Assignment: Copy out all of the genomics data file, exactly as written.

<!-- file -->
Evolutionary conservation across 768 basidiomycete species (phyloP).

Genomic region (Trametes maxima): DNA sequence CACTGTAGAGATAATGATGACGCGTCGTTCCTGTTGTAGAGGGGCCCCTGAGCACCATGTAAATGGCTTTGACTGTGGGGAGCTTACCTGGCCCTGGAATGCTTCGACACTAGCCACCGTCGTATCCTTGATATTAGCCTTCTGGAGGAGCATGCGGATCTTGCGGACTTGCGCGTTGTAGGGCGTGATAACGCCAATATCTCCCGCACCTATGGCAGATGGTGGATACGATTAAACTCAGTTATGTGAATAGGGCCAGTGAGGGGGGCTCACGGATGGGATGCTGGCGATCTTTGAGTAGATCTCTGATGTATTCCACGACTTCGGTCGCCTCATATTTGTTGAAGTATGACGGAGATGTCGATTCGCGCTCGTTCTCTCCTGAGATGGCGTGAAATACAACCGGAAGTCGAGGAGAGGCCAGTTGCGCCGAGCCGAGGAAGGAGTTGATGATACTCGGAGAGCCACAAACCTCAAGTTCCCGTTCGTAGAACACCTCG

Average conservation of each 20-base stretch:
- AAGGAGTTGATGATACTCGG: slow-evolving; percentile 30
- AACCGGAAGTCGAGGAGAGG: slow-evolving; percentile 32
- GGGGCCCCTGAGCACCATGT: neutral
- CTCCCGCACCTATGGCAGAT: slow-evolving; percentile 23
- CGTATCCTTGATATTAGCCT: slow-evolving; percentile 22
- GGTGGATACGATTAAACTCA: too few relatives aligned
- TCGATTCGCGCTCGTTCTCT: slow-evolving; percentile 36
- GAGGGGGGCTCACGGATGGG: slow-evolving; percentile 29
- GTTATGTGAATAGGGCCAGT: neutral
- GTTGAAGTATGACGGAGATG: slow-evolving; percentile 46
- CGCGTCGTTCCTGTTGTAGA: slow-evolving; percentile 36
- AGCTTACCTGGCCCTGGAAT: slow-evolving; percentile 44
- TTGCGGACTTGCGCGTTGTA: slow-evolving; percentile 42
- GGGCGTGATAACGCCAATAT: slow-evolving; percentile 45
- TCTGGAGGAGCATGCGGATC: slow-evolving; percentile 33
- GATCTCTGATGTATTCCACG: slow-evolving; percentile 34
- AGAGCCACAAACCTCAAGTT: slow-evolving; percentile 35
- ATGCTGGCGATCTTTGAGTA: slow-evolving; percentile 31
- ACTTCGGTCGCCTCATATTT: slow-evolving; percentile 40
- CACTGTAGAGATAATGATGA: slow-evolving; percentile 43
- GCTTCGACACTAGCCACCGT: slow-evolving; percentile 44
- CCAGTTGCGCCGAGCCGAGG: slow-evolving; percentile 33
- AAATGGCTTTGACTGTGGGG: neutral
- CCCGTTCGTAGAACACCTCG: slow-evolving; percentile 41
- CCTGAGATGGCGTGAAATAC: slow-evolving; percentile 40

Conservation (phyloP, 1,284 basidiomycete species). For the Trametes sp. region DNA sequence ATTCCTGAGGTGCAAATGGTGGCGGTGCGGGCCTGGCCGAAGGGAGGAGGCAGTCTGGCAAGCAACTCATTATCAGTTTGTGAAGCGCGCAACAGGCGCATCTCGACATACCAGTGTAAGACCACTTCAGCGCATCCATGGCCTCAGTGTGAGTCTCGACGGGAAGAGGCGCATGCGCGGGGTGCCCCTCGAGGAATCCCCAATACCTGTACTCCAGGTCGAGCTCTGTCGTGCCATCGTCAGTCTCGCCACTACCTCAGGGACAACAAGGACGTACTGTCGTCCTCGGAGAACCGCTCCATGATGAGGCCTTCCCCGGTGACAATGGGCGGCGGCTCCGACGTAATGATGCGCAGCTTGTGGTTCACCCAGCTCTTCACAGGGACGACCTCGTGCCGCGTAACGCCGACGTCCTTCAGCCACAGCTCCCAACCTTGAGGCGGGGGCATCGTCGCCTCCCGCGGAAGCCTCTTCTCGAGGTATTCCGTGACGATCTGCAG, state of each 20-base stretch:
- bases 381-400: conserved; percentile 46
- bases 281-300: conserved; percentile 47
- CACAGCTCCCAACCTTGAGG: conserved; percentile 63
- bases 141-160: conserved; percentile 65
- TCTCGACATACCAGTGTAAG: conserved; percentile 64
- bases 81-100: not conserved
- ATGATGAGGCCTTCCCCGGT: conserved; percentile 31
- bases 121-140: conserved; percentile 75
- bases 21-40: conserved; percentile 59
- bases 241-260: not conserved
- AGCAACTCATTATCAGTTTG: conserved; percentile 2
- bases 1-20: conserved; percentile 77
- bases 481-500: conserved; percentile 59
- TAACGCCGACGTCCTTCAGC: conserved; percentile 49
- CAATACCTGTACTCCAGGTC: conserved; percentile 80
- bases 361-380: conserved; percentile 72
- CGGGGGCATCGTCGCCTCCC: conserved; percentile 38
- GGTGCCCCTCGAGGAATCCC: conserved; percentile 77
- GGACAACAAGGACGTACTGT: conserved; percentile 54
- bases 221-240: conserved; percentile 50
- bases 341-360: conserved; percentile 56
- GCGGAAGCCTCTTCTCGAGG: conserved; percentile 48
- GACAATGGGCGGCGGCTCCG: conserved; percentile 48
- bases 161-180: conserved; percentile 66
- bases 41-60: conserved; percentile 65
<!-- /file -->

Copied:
Evolutionary conservation across 768 basidiomycete species (phyloP).

Genomic region (Trametes maxima): DNA sequence CACTGTAGAGATAATGATGACGCGTCGTTCCTGTTGTAGAGGGGCCCCTGAGCACCATGTAAATGGCTTTGACTGTGGGGAGCTTACCTGGCCCTGGAATGCTTCGACACTAGCCACCGTCGTATCCTTGATATTAGCCTTCTGGAGGAGCATGCGGATCTTGCGGACTTGCGCGTTGTAGGGCGTGATAACGCCAATATCTCCCGCACCTATGGCAGATGGTGGATACGATTAAACTCAGTTATGTGAATAGGGCCAGTGAGGGGGGCTCACGGATGGGATGCTGGCGATCTTTGAGTAGATCTCTGATGTATTCCACGACTTCGGTCGCCTCATATTTGTTGAAGTATGACGGAGATGTCGATTCGCGCTCGTTCTCTCCTGAGATGGCGTGAAATACAACCGGAAGTCGAGGAGAGGCCAGTTGCGCCGAGCCGAGGAAGGAGTTGATGATACTCGGAGAGCCACAAACCTCAAGTTCCCGTTCGTAGAACACCTCG

Average conservation of each 20-base stretch:
- AAGGAGTTGATGATACTCGG: slow-evolving; percentile 30
- AACCGGAAGTCGAGGAGAGG: slow-evolving; percentile 32
- GGGGCCCCTGAGCACCATGT: neutral
- CTCCCGCACCTATGGCAGAT: slow-evolving; percentile 23
- CGTATCCTTGATATTAGCCT: slow-evolving; percentile 22
- GGTGGATACGATTAAACTCA: too few relatives aligned
- TCGATTCGCGCTCGTTCTCT: slow-evolving; percentile 36
- GAGGGGGGCTCACGGATGGG: slow-evolving; percentile 29
- GTTATGTGAATAGGGCCAGT: neutral
- GTTGAAGTATGACGGAGATG: slow-evolving; percentile 46
- CGCGTCGTTCCTGTTGTAGA: slow-evolving; percentile 36
- AGCTTACCTGGCCCTGGAAT: slow-evolving; percentile 44
- TTGCGGACTTGCGCGTTGTA: slow-evolving; percentile 42
- GGGCGTGATAACGCCAATAT: slow-evolving; percentile 45
- TCTGGAGGAGCATGCGGATC: slow-evolving; percentile 33
- GATCTCTGATGTATTCCACG: slow-evolving; percentile 34
- AGAGCCACAAACCTCAAGTT: slow-evolving; percentile 35
- ATGCTGGCGATCTTTGAGTA: slow-evolving; percentile 31
- ACTTCGGTCGCCTCATATTT: slow-evolving; percentile 40
- CACTGTAGAGATAATGATGA: slow-evolving; percentile 43
- GCTTCGACACTAGCCACCGT: slow-evolving; percentile 44
- CCAGTTGCGCCGAGCCGAGG: slow-evolving; percentile 33
- AAATGGCTTTGACTGTGGGG: neutral
- CCCGTTCGTAGAACACCTCG: slow-evolving; percentile 41
- CCTGAGATGGCGTGAAATAC: slow-evolving; percentile 40

Conservation (phyloP, 1,284 basidiomycete species). For the Trametes sp. region DNA sequence ATTCCTGAGGTGCAAATGGTGGCGGTGCGGGCCTGGCCGAAGGGAGGAGGCAGTCTGGCAAGCAACTCATTATCAGTTTGTGAAGCGCGCAACAGGCGCATCTCGACATACCAGTGTAAGACCACTTCAGCGCATCCATGGCCTCAGTGTGAGTCTCGACGGGAAGAGGCGCATGCGCGGGGTGCCCCTCGAGGAATCCCCAATACCTGTACTCCAGGTCGAGCTCTGTCGTGCCATCGTCAGTCTCGCCACTACCTCAGGGACAACAAGGACGTACTGTCGTCCTCGGAGAACCGCTCCATGATGAGGCCTTCCCCGGTGACAATGGGCGGCGGCTCCGACGTAATGATGCGCAGCTTGTGGTTCACCCAGCTCTTCACAGGGACGACCTCGTGCCGCGTAACGCCGACGTCCTTCAGCCACAGCTCCCAACCTTGAGGCGGGGGCATCGTCGCCTCCCGCGGAAGCCTCTTCTCGAGGTATTCCGTGACGATCTGCAG, state of each 20-base stretch:
- bases 381-400: conserved; percentile 46
- bases 281-300: conserved; percentile 47
- CACAGCTCCCAACCTTGAGG: conserved; percentile 63
- bases 141-160: conserved; percentile 65
- TCTCGACATACCAGTGTAAG: conserved; percentile 64
- bases 81-100: not conserved
- ATGATGAGGCCTTCCCCGGT: conserved; percentile 31
- bases 121-140: conserved; percentile 75
- bases 21-40: conserved; percentile 59
- bases 241-260: not conserved
- AGCAACTCATTATCAGTTTG: conserved; percentile 2
- bases 1-20: conserved; percentile 77
- bases 481-500: conserved; percentile 59
- TAACGCCGACGTCCTTCAGC: conserved; percentile 49
- CAATACCTGTACTCCAGGTC: conserved; percentile 80
- bases 361-380: conserved; percentile 72
- CGGGGGCATCGTCGCCTCCC: conserved; percentile 38
- GGTGCCCCTCGAGGAATCCC: conserved; percentile 77
- GGACAACAAGGACGTACTGT: conserved; percentile 54
- bases 221-240: conserved; percentile 50
- bases 341-360: conserved; percentile 56
- GCGGAAGCCTCTTCTCGAGG: conserved; percentile 48
- GACAATGGGCGGCGGCTCCG: conserved; percentile 48
- bases 161-180: conserved; percentile 66
- bases 41-60: conserved; percentile 65